The Co-operative Group has launched an immediate review of its democratic structure after former Co-operative Bank chairman Paul Flowers was captured on film buying the Class A drug crystal meth.
The scandal surrounding Flowers has once again highlighted The Co-op’s eccentric governance. Flowers was elected chairman despite having no senior banking experience. And, at the Treasury Select Committee’s inquiry last month, chair Andrew Tyrie asked former CEO Peter Marks why the organisation was at one point run by “a plastering contractor, a farmer, a telecoms engineer, a computer technician, a nurse, a Methodist minister and two horticulturists”.
A “root and branch” review was announced earlier this week. It will be led by Ursula Lidbetter, CEO of Lincolnshire Co-op, who was appointed chair of The Co-op Group, replacing Len Wardle, who stepped down after admitting responsibility for the appointment of Flowers.
“These are very difficult times for The Co-op Group and the wider movement, but I believe that we can and will come through this period stronger than ever by facing up to our challenges,” Lidbetter said.
“I look forward to working with the new management team, who have already started on the important work of turning around our businesses. In addition, I look forward to working with my fellow board members and the wider membership as we change the way we are organised and governed in the interests of all our seven million members.”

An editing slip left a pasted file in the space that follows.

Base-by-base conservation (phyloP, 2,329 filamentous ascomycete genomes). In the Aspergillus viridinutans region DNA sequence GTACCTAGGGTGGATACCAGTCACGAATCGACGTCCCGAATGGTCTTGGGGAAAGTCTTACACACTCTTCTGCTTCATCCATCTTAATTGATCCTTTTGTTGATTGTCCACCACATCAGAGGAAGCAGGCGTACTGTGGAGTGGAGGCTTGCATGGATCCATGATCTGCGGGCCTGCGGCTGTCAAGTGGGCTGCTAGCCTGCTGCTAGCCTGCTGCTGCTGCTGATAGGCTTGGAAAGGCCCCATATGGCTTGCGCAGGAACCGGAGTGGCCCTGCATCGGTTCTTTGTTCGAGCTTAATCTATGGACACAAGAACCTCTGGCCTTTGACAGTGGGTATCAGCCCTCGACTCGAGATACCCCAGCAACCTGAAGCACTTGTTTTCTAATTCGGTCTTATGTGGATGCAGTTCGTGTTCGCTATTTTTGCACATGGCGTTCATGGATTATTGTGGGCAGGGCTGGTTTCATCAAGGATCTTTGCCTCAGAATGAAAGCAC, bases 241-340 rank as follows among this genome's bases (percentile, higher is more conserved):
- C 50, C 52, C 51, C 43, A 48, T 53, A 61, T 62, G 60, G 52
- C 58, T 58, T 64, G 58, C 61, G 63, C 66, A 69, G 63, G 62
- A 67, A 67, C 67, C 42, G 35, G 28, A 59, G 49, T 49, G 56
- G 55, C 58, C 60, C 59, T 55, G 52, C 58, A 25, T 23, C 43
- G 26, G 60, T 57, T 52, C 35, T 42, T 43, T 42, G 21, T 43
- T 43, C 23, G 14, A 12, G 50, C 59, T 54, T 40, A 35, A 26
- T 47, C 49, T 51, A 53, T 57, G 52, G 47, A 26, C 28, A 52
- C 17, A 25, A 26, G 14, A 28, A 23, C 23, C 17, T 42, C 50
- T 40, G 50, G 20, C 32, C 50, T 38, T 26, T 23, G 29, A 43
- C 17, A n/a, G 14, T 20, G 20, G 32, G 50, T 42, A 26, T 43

In a statement, the Co-op also promised to conduct a “fact-finding process to look into any inappropriate behaviour at The Co-operative Group or The Co-operative Bank and to take action as necessary” due to “the serious and wide-ranging nature of recent allegations.”
“In addition, the board of The Co-op Group has launched a root and branch review of the democratic structure of the organisation. We need to modernise to ensure that the interests of all our seven million members are properly and directly represented in the oversight of our business activities.”
The Co-op Group’s board is currently made up of 20 non-executive directors comprising 15 heads of regional boards, and five CEOs of regional co-op societies. Below the group board are seven regional boards and several area committees.
The Co-op Bank currently has eight non-execs: chairman Richard Pym, a former group CEO of Alliance & Leicester, who replaced Flowers in June, Co-op Group CEO Euan Sutherland, Midcounties Co-op CEO Ben Reid, as well as former chief cashier of the Bank of England Merlyn Lowther, former Norwich & Peterborough Building Society CEO Anne Gunther, former Northern Rock non-exec Richard Coates, former HP Enterprise Services senior vice president Bill Thomas, and former FSAadviser Graeme Hardie. It is also looking to recruit two further non-execs and a Co-op representative.
Both Wardle and former Co-op Group CEO Peter Marks have previously called for the corporate governance of the society to change.
Speaking before the Treasury Select Committee’s inquiry into the collapse of The Co-op Bank’s deal to acquire 632 Lloyds Bank branches last month, Marks said there were “areas of governance within The Co-op that absolutely need to change”.
When Wardle announced his plans to step down last month, he called for the appointment of an independent chair. He reiterated his call this week.
“The recent revelations about the behaviour of Paul Flowers, the former chair of The Co-op Bank, have raised a number of serious questions for both the Bank and the Group,” Wardle said.
“I have already made it clear that I believe the time is right for real change in our operations and our governance and the board recently started a detailed review of our democracy. I hope that the Group now takes the chance to put in place a new democratic structure so we can modernise in the interests of all our members.”